Josh Kouri

Green Lynx Spider with Egg Sac
Green Lynx Spider with Egg Sac

Hi Josh,
Thanks so much for sending in your photos of a Green Lynx Spider with its egg sac.  We actually have images buried in our archives of female Green Lynx Spiders guarding their eggs.

Green Lynx Spider guarding Egg Sac
Green Lynx Spider guarding Egg Sac

Letter 18 – Green Lynx Spider with Egg Sac

 

I Found the Lynx Spider
Location: South Pasadena, CA
December 12, 2010 10:37 am
I was very happy to spot this lynx spider mother. I’ll keep on eye on her and try to get some baby spider pictures.
Signature: Barbara

Green Lynx with Egg Sac

Dear Barbara,
We are happy that you have located your female Green Lynx Spider and that she has produced an Egg Sac.  She will defend it against any potential predator, and the seemingly fearless mother does not even seem intimidated by a human thousands of times her size approaching her precious clutch.  Luckily, Green Lynx Spiders are not harmful to humans.

Letter 19 – Green Lynx Spider with egg sac

 

Subject:  Green lynx spider
Geographic location of the bug:  Kernersville, NC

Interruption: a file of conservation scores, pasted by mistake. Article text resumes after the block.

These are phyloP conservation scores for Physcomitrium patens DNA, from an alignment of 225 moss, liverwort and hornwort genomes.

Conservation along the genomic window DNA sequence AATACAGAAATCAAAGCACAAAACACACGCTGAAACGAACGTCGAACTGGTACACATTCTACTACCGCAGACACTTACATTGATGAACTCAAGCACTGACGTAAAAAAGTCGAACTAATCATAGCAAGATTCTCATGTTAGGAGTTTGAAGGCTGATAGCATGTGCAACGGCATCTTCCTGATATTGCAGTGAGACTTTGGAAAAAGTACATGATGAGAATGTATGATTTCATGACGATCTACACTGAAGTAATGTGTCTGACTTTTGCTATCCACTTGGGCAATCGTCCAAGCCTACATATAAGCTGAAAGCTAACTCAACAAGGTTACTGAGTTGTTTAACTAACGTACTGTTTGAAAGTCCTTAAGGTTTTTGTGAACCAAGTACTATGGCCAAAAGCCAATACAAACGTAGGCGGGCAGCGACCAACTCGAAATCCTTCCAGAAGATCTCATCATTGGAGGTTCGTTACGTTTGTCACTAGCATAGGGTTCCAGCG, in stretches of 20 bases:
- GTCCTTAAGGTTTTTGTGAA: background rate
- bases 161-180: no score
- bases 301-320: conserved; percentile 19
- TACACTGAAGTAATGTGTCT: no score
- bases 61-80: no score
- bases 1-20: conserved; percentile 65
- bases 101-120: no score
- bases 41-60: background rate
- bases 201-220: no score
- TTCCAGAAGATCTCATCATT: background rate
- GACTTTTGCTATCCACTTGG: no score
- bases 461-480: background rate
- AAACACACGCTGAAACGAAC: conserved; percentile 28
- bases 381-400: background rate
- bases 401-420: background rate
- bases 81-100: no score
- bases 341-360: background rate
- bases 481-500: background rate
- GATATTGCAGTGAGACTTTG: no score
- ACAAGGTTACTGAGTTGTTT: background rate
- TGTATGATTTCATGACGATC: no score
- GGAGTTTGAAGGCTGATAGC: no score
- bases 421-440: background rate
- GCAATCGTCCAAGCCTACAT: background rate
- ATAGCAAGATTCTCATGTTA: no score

Date: 09/22/2021
Time: 03:31 PM EDT
Your letter to the bugman:  Hi, I spotted this new (to me) visitor to my yard a couple of weeks ago. She captured a little bee while hanging out on a cedum and guarded him for a while ( you can see it’s still present but long dead). Today, I noticed what I believe to be the egg sac. It’s been raining a few days so I don’t know when it was formed. Pretty cool.
How you want your letter signed: KB

Green Lynx

Dear KB,
Now that your Green Lynx Spider has laid an egg sac, you will be able to watch her fearlessly defend her brood.

Thank you for the information. I believe the rain will move out tonight and I can spy on her over the coming days. Any idea how long they take to hatch or whatever it’s called with spiders
KB

Hi again KB,
This seems late in the season for a hatching.  Our guess is they will over winter and hatch in the spring.